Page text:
June 25, 2005
We were surprised or, rather, shocked to see the dilapidated state in which the building was. We were standing outside a government institute which might have seen better days. The person at the counter was not especially interested in us, the reason, as we came to know later, being that the there were no vacant rooms. I just entered and told him that we had come all the way from Raichak to have a good Bengalee dinner, and is it the right place. He immediately retorted about why we had doubts. I said that the government staff these days are not dedicated, and if they make the dinner in a hurry, we would all be disappointed. He said that we must try.
The dining hall was dark, slightly dirty, and had big old tables and wobbling chairs. The prices in the menu were looking high for the settings. We kept our fingers crossed and told him to bring whatever was good and readily available. He brought mughlai parottas, fried bhetki fish, stuffed 'padol' (a green vegetable), gurma (gravy), potatoes with 'khus khus (poppy seeds), a chicken gravy cottage cheese in white gravy, rice, and fish curry. One look at the food, and our spirits rose to the levels they needed to reach. The food looked heavenly. One dip into the gravies - the taste was as best it could be. I have never tasted anythng which comes close to the taste of this food. Everything in it was perfect. We ate to our hearts' content.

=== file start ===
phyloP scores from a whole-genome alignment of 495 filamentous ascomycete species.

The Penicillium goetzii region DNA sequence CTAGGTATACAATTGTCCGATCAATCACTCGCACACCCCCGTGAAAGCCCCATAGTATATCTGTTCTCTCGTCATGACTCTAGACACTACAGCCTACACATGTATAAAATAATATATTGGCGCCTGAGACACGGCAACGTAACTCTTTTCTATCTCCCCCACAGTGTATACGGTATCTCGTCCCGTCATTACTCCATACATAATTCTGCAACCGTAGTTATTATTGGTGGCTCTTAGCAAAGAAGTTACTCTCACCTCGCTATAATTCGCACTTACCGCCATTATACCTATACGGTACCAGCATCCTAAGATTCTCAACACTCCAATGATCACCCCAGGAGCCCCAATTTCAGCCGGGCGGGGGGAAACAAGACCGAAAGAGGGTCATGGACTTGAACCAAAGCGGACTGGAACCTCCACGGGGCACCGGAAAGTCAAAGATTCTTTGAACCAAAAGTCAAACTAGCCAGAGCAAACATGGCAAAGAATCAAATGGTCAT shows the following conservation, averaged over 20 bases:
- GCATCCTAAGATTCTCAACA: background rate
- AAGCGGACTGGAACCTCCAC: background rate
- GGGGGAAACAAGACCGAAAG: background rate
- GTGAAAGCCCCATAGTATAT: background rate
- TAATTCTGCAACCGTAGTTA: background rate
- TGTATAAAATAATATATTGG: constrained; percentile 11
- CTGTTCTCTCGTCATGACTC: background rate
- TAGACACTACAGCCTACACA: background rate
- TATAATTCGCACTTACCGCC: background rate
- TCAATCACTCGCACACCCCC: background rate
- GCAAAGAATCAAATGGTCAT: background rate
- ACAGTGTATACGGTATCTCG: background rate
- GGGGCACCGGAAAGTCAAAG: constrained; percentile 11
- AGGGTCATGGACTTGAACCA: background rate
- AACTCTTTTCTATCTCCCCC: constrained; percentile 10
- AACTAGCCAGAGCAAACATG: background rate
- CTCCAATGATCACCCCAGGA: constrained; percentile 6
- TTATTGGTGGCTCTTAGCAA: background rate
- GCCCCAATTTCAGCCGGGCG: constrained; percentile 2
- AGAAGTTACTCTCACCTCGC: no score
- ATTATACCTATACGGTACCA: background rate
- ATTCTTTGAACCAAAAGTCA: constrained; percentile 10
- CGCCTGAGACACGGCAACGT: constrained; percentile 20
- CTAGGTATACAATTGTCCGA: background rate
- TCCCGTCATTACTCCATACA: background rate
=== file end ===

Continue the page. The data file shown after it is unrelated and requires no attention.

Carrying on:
Unfortunately, the place doesn't serve any desserts, but in Bengal, there is no dearth of sweet shops.
From journal A Fortnight in Raichak